On 9/11, my daughter and her family were here in San Diego for the wedding of an old friend. They had their gift nicely wrapped with a frothy bow, her red silk shawl was freshly pressed, and her husband’s tux hung ready in the closet. But when those planes slammed into those towers, wedding guests on route from England and other places were turned back in midair. With everyone mired in shock and grief, the wedding was called off.
It was a time to gather for solace, so the bride and groom drove down from Pasadena, and two more thwarted guests came in from Redlands. We sat solemnly in my family room and watched the relentless TV reports. We wept at the horrific scenes, played and replayed, and we found ourselves moved by the overwhelming displays of international sympathy.
That day, people walked the length of London’s Oxford Street to the US embassy to sign the condolence book, and a man, slowly rode his bike up the street, waving a huge American flag while people cheered him on. At the Embassy, the statue of FDR was festooned with flowers and personal tributes. One note read, “Today, we are all Americans.” Propped against the base of the statue was a photograph someone had taken of himself at the top of the World Trade Center and scattered around it were scribbled references to the British/American alliance in WWII. In the wake of a vicious act of hatred, the world loved America.
The day’s emotional dichotomy reminded me of a story I’d once read about an anti-American demonstration in the Middle East. Amid sign waving and shouting, one protester stopped long enough to chat up a journalist, and when he realized that the reporter was American, his eyes lit up. He so wanted to visit. He dreamed of taking his children to Disneyland! Then, with the conversation over and no apparent sense of irony, he resumed chanting anti-American slogans. America seemed to exist for him as two opposing concepts—on the one hand, a big bad scapegoat for all the ills of the world, and on the other, a shining promise of the good life.
This double-edged sentiment, this human capacity to contain contradictory passions, was similar to the feeling in my family room on 9/11. While we tried to comprehend the scale of that day’s atrocities, the young couple sat close to each other on the sofa, and the bride murmured softly into the groom’s ear. He took her hand and said, “We still want to get married.”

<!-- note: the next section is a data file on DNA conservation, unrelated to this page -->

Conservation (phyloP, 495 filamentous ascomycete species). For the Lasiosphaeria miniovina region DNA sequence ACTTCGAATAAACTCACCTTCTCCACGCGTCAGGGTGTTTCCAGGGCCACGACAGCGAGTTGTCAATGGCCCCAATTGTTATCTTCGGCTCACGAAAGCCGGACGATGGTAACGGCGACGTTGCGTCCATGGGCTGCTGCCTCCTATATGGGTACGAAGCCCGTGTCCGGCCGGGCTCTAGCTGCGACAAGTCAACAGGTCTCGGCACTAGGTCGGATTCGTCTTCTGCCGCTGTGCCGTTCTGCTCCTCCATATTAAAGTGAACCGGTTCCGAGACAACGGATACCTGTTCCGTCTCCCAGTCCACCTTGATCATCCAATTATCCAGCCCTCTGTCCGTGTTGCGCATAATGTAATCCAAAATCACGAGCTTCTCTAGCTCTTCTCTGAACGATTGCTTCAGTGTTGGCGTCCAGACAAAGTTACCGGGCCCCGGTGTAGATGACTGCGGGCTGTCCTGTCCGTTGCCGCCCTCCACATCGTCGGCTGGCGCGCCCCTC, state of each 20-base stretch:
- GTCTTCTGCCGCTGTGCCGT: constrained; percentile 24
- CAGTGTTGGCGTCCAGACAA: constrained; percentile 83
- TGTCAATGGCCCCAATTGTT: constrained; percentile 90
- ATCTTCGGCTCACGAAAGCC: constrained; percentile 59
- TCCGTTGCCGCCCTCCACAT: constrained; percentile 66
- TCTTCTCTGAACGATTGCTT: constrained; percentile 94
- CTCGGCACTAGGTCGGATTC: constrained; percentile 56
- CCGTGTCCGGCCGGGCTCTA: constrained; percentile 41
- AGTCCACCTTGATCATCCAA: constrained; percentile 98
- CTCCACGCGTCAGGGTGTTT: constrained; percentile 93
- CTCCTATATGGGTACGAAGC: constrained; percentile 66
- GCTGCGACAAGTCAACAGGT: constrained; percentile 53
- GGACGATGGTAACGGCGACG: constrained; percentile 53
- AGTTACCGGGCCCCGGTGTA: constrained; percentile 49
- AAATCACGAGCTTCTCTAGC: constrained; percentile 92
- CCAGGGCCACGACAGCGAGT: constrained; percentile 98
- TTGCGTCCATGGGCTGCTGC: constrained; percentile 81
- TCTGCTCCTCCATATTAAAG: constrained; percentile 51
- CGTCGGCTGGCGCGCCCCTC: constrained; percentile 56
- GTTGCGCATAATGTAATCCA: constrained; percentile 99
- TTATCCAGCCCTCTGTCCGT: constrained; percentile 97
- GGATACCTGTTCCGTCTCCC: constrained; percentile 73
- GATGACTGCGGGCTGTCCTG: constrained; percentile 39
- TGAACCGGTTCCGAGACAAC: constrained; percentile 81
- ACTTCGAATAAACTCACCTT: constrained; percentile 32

I looked at them, young, earnest and forward-looking, proof that life and death coexist, and that we must, we must, honor that balance and carry on. While the murderers huddled in caves, we would go on living in the sun as a form of vengeance. Blind-sided by terrible loss, it might have been inappropriate to throw a splashy bash in a chic hotel, but it seemed entirely right and fitting to affirm the resilience of the human spirit, and so we had a wedding.
The bride held the sunflowers I’d had in a vase on the kitchen table, and my daughter selected a passage from Kahlil Gibran on friendship. There was eight of us, plus my one-year-old grandson. We stood around the stone Buddha under a palm tree in the garden while the couple recited their vows, and the backdrop of tragedy gave the moment weight and urgency. Even the baby, wide-eyed and sucking his thumb, seemed subdued by our bittersweet mood. Death brings life into sharp relief.
Afterward, back in the house, we all glanced at the TV but no one turned it on again, not yet. Instead, I served celebratory champagne and comforting chocolate cake. I always keep cake and champagne on hand because you just never know when you might need one or the other.